Square%26rsquo;s last MMORPG was Final Fantasy XI. Its major problem was a lack of accessibility. Because if you didn%26rsquo;t have a large group of friends, all with PCs that could play it or PS2s with special PS2 hard drives, the fun was severely limited. But that%26rsquo;s all changed in XIV, a timed PS3 exclusive. We interviewed producers Sage Sundi and Hiromichi Tanaka at GamesCom, and they explained the changes they%26rsquo;ve made to make their new MMO, FFXIV, in order to make it fun for everyone, not just groups of friends.
%26ldquo;In FFXI, the focus was on working together to take down large monsters,%26rdquo; explains Tanaka. %26ldquo;In FFXIV, you%26rsquo;ll be able to play on your own for a lot of the game. Later, when you encounter higher level monsters, you%26rsquo;ll need to co-operate with other players and take up your own role in that group.%26rdquo;
The core of the game has also been simplified. Rather than level your character up with traditional experience points earned by killing enemies, a new job system is in place. %26ldquo;We didn%26rsquo;t want the user to be restricted by having one job; we wanted them to have more flexibility,%26rdquo; says Sundi. %26ldquo;Not having leveling up is nothing new in the genre, it%26rsquo;s just that it has been made %26lsquo;the norm%26rsquo; by games like World of Warcraft. If you look back in the Final Fantasy series, FFII had a skill-based system instead of a level-based mechanic, so we have it in our heritage too.%26rdquo;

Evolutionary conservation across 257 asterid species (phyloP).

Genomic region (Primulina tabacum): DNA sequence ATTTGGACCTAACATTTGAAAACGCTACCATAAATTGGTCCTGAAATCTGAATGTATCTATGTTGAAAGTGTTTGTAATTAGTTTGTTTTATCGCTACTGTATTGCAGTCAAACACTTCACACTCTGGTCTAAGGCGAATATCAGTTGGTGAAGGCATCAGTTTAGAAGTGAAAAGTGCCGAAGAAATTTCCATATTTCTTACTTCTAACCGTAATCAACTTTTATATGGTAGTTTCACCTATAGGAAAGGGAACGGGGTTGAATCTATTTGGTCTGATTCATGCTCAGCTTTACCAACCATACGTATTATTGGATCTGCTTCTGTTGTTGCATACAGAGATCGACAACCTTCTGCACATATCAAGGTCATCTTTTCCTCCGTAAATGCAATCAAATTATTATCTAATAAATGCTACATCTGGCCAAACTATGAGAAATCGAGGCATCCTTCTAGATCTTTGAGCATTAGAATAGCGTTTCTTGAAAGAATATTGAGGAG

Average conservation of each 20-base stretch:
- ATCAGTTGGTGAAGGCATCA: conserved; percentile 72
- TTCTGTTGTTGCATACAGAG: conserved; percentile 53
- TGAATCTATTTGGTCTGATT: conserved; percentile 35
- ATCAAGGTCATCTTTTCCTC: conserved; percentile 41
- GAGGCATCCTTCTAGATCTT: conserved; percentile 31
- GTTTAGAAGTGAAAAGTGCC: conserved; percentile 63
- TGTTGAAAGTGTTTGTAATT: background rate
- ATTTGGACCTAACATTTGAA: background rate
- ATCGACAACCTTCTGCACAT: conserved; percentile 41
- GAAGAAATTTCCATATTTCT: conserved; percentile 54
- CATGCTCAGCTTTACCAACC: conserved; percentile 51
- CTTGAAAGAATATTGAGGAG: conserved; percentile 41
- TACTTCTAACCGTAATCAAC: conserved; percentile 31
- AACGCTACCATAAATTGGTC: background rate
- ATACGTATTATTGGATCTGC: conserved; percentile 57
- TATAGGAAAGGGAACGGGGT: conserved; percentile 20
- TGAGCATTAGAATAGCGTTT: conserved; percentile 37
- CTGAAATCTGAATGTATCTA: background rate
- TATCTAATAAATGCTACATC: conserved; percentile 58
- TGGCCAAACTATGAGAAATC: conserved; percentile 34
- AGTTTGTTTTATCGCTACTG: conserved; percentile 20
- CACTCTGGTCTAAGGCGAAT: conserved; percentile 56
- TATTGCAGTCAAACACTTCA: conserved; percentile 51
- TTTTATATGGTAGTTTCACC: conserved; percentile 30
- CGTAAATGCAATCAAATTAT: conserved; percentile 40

This means you%26rsquo;ll be able to switch easily between classes depending on how you want to approach a situation. Maybe you need to back your team up with healing spells? Then become a white mage. Or maybe you favour strong physical attacks? A knight is probably your best bet. This flexible system means you won%26rsquo;t be stuck with one playing style, which increases the game%26rsquo;s overall accessibility.
So what%26rsquo;s the truth behind FFXIV%26rsquo;s apparent PS3 exclusivity? Despite the bombastic announcement at this year%26rsquo;s E3, the reality isn%26rsquo;t quite as dramatic. FFXI was cross-platform, meaning you could play with PC users, and Square wants the same for the sequel. But because of some internal Microsoft rules, it won%26rsquo;t let Square implement this into the 360 version at the moment (negotiations are underway, however).
Sony, on the other hand, doesn%26rsquo;t mind that kind of thing, so PS3 owners get the title first. And they get the added bonus of playing with people on PC from the start. There will also be a subscription fee, though Square isn%26rsquo;t talking about how much it%26rsquo;ll be yet.